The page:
In a heteronormative society, the binary choice of male and female for one's gender identity is viewed as leading to a lack of possible choice about one's gender role and sexual identity. Also, included in the norms established by society for both genders is the requirement that the individuals should feel and express desire only for partners of the opposite sex. In the work of Eve Sedgwick, for example, this heteronormative pairing is viewed as defining sexual orientation exclusively in terms of the sex and gender of the person one chooses to have sex with, ignoring other preferences one might have about sex.
Despite the views of many queer theorists some view heteronormativity as beneficial for society. National Review contributer Maggie Gallagher has argued that social structures deemed heteronormative in queer theory are optimal for the raising of children.
Canadian ethicist Margaret Somerville is in agreement with this perspective. In her view non-heteronormative views of marriage and familial relations would be unnatural as they would disconnect parenthood from its biological basis.
Heteronormativity is often strongly associated with (and sometimes even confused with) patriarchy. However, a patriarchal system is not necessarily restricted to a binary gender system; it merely privileges the masculine gender over all others, regardless of the number of others.
Still, heteronormativity is often seen as one of the pillars of a patriarchal society: the traditional role of men is reinforced and perpetuated through heteronormative mores, rules, and even laws that distinguish between individuals based on their apparent sex or their refusal to conform to the gender roles that are considered normal to their society. Consequently, feminism can be seen as concerned with fighting heteronormativity and the prescriptions it is seen to have for women.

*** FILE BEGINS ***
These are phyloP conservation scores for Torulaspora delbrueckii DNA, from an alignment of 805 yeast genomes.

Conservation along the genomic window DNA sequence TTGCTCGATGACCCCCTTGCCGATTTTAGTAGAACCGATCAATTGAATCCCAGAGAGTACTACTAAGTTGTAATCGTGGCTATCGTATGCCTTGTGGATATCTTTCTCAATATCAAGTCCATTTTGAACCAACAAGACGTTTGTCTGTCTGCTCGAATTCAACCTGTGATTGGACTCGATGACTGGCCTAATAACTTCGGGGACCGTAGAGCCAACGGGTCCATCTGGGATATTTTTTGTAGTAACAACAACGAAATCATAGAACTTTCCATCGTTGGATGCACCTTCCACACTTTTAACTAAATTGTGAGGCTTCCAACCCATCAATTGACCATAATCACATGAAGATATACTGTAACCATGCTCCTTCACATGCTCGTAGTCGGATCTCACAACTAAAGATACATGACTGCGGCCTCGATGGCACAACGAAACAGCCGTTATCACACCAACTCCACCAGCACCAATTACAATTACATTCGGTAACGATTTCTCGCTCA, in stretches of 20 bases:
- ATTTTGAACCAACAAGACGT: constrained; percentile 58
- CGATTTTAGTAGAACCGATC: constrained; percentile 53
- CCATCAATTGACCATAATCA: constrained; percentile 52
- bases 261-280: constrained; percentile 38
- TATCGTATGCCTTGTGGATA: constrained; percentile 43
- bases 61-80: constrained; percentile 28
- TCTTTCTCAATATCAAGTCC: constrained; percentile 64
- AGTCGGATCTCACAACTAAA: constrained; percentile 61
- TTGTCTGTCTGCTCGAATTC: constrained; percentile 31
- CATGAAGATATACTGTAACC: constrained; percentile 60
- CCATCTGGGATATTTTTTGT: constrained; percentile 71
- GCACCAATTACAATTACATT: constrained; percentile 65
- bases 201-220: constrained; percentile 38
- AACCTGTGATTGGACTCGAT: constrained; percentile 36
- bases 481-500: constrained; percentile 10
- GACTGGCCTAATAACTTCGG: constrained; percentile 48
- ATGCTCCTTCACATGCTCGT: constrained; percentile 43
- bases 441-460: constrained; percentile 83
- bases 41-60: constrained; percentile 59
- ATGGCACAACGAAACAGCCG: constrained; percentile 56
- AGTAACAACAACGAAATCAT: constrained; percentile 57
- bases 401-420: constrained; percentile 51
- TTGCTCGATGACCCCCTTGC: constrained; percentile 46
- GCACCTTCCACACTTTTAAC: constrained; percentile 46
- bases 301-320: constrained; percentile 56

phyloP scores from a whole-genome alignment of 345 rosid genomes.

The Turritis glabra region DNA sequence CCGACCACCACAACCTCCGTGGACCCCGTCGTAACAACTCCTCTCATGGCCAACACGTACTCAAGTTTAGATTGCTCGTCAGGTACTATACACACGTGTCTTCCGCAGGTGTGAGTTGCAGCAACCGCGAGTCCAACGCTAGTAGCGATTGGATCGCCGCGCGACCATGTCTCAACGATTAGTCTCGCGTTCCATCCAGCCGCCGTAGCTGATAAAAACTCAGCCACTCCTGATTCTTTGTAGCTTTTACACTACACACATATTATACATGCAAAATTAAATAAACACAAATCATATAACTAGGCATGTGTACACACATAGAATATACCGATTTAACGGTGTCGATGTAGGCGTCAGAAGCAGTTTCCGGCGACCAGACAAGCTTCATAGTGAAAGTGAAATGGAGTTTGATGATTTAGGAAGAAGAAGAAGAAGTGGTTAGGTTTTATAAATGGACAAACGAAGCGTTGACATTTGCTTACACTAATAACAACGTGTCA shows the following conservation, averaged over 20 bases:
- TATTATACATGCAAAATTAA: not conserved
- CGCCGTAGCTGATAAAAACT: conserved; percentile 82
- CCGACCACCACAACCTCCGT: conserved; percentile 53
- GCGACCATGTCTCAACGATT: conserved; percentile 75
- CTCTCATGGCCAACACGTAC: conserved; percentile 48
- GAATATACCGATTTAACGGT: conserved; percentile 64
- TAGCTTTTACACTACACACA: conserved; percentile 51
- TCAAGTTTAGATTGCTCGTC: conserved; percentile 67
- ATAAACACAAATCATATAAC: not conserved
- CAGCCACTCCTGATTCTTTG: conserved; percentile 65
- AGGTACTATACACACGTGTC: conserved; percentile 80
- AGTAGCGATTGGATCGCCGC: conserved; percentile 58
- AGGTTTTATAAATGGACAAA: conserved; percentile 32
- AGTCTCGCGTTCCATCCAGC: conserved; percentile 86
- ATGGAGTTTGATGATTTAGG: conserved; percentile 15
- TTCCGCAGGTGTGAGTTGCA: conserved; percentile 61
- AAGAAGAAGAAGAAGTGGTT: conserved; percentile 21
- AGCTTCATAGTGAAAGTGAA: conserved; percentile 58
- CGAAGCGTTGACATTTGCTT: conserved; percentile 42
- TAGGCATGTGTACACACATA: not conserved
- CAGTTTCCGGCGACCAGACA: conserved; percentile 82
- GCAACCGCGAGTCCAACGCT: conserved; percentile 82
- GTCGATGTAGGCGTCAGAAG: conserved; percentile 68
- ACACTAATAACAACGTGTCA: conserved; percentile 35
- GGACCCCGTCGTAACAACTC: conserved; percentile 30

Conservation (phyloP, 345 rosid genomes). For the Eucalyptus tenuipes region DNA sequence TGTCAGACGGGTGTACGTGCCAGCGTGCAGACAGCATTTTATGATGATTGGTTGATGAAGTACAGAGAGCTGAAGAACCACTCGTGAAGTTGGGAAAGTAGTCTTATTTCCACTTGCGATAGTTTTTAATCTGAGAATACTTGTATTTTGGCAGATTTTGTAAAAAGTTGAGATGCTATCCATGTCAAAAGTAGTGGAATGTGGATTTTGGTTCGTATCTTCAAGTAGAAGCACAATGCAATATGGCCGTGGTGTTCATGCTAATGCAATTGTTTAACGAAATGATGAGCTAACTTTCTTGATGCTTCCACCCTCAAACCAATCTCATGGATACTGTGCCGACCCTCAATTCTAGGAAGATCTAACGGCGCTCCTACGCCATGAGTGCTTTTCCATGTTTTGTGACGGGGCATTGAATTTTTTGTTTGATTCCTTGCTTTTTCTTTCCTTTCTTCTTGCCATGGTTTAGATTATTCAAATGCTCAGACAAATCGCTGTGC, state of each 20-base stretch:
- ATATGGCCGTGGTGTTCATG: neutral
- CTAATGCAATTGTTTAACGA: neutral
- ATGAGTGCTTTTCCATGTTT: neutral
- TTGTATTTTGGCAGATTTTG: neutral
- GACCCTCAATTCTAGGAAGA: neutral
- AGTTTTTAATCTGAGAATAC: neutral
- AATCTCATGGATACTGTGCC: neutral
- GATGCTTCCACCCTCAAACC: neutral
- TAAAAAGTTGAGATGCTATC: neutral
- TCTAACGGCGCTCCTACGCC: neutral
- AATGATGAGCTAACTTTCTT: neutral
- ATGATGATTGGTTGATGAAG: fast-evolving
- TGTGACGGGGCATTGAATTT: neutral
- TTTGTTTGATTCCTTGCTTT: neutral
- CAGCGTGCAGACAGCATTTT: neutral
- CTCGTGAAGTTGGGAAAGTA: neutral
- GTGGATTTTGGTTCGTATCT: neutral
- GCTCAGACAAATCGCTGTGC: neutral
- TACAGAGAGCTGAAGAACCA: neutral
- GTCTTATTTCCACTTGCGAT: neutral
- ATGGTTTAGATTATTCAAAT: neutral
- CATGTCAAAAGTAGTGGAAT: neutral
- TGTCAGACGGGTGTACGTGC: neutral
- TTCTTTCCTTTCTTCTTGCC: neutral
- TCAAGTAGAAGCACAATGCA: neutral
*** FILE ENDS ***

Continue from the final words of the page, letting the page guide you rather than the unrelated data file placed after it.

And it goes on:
The family structures observed today can often vary significantly from what was typical in the 1950s. Some might argue that heteronormativity is a term of the past due to our ever-changing world and how in and outside of the media people are living with and experiencing a different type of family, one that is based outside of the norms of a nuclear family. According to Amy Benfer’s article, “The Nuclear Family Takes a Hit,” she specifies how our present society is beginning to shift from the past. “Everything has changed: In the past three decades the rates of divorce, single parenting and cohabitation have risen precipitously (Benfer).” Modern families may have single-parent headed families caused by divorce or separation, families who have two parents who are not married but have kids, or families with same-sexed parents. With the evolution of families, a couple does not have to be strictly a male or female in a relationship in order to have a child. With advances such as artificial insemination, surrogate mothers, adoption, etc, many families do not have to be formed by the heteronormative biological union of a male and a female in order to have a child. Due to this, the meaning of heteronormativity and family change more into an outlook of the future. Since more and more heterosexual people are refusing to or are not able to stay together in a marriage and more and more homosexuals are fighting for their right to be married, there could be a drastic change in what we consider to be a “heteronormative family.”